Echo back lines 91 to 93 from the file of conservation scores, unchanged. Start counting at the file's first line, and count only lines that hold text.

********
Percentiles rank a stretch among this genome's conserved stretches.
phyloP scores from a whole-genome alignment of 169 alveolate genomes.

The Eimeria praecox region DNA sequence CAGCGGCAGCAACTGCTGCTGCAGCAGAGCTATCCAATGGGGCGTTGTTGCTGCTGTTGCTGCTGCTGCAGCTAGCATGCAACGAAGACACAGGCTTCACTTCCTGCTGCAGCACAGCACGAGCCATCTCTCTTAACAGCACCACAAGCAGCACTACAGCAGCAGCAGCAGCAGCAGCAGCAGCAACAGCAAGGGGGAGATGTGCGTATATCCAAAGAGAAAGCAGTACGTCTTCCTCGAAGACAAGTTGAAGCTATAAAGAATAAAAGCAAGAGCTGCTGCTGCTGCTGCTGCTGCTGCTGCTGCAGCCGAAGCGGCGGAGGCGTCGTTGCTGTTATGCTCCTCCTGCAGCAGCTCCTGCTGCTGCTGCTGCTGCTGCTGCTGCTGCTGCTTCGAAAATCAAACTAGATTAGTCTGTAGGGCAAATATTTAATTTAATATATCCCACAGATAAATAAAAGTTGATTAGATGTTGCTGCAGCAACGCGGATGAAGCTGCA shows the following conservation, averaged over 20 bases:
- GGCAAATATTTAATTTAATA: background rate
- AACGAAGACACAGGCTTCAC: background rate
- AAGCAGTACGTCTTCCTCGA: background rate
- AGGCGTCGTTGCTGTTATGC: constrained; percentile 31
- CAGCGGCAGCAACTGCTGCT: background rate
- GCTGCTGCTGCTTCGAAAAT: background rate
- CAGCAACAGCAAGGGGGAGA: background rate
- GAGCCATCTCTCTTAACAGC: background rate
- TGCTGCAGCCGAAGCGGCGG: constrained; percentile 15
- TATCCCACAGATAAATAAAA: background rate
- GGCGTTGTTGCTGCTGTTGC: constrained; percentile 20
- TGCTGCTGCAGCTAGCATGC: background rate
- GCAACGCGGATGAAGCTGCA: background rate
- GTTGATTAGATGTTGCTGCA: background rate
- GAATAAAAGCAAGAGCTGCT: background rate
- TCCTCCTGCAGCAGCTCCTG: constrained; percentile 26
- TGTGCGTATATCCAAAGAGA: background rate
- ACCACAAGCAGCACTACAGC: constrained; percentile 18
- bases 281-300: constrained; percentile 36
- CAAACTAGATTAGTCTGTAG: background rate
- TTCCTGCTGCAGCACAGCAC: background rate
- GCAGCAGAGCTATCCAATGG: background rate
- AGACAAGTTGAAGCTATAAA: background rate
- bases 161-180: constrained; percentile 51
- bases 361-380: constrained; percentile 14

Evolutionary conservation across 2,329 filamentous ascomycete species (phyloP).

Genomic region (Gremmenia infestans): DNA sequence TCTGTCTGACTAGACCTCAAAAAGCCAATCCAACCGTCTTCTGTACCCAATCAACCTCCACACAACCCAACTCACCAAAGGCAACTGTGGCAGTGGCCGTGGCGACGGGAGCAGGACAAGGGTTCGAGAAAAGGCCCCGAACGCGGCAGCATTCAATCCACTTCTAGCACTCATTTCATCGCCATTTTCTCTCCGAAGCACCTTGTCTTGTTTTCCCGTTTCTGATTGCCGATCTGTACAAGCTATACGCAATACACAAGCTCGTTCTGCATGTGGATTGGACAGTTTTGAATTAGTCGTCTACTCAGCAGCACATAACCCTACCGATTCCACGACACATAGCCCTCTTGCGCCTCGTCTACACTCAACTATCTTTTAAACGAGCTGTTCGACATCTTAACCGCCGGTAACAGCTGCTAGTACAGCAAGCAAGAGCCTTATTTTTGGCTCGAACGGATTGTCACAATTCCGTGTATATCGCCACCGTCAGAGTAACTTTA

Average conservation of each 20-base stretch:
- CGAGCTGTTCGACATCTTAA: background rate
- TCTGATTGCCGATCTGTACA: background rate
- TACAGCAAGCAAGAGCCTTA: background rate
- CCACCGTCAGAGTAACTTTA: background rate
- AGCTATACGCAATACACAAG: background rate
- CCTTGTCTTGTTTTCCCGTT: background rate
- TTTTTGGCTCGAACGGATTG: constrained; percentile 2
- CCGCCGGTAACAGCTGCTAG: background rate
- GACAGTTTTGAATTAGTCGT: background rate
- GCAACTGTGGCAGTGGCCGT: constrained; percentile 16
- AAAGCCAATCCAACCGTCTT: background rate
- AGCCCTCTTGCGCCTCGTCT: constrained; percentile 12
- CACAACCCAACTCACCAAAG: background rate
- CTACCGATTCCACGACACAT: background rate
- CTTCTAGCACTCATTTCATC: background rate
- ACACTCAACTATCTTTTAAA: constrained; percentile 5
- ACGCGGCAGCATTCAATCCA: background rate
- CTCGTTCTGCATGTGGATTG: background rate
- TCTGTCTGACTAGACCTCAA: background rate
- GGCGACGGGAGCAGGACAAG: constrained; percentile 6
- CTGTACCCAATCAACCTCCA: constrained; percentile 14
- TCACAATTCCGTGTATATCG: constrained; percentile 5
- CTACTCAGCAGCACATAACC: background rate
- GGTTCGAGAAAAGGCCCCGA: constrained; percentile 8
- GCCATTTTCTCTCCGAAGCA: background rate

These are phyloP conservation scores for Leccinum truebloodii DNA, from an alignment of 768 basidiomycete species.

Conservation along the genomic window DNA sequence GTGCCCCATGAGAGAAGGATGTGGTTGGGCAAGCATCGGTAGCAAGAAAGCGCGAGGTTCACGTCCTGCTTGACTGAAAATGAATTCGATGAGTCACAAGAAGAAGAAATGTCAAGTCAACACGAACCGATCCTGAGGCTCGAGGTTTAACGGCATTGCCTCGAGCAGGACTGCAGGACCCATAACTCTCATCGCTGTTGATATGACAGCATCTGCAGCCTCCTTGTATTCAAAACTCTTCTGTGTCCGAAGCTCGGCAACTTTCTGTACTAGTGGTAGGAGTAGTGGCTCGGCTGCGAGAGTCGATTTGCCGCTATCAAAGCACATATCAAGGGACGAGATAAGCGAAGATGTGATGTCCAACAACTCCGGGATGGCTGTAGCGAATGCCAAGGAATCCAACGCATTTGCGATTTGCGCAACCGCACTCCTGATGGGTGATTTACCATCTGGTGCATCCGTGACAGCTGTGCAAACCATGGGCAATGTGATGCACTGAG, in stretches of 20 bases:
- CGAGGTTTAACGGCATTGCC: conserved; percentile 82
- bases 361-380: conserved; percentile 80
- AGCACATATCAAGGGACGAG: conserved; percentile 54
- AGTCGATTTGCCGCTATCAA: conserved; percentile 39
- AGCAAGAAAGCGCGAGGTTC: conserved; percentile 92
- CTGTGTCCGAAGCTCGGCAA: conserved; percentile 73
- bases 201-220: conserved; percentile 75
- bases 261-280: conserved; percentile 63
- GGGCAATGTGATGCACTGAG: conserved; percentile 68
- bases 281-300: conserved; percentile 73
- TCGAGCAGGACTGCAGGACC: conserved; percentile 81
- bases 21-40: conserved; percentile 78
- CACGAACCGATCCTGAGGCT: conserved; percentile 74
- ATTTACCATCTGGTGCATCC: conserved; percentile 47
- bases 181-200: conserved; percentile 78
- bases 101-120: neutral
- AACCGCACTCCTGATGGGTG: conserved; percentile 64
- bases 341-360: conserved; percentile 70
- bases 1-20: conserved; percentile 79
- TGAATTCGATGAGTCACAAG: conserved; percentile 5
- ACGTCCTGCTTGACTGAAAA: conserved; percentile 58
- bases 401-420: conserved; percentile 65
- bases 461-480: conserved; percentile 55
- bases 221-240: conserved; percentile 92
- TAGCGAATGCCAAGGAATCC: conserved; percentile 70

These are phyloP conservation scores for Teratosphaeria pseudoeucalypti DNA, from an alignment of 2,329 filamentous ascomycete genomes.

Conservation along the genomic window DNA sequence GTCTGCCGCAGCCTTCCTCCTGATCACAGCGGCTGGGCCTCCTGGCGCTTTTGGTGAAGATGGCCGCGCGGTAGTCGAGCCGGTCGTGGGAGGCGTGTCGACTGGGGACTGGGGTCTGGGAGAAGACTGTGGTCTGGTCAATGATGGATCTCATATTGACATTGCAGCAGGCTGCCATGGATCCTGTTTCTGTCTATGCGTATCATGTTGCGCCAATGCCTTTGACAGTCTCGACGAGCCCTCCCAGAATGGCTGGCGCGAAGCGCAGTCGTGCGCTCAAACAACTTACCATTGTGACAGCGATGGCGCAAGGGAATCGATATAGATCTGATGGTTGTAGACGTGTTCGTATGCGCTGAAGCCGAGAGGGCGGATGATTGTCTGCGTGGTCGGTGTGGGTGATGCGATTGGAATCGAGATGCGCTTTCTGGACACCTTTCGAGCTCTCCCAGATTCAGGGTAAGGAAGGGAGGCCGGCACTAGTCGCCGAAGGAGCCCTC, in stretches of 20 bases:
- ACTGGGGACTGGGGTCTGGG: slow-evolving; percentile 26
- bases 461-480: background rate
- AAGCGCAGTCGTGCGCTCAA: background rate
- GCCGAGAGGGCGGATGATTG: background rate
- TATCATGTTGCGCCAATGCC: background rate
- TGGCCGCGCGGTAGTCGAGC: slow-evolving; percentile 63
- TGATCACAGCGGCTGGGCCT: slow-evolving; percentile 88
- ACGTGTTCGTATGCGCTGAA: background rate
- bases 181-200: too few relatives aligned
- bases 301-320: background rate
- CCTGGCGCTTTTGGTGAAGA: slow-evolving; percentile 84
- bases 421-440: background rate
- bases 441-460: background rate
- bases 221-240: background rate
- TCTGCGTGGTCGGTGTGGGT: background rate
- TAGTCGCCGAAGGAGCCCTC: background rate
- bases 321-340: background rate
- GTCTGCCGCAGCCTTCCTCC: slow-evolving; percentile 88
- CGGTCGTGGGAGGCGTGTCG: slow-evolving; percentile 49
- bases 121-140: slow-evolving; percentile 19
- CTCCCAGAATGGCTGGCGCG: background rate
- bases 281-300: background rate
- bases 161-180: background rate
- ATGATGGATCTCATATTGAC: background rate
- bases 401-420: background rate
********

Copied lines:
- TGGCCGCGCGGTAGTCGAGC: slow-evolving; percentile 63
- TGATCACAGCGGCTGGGCCT: slow-evolving; percentile 88
- ACGTGTTCGTATGCGCTGAA: background rate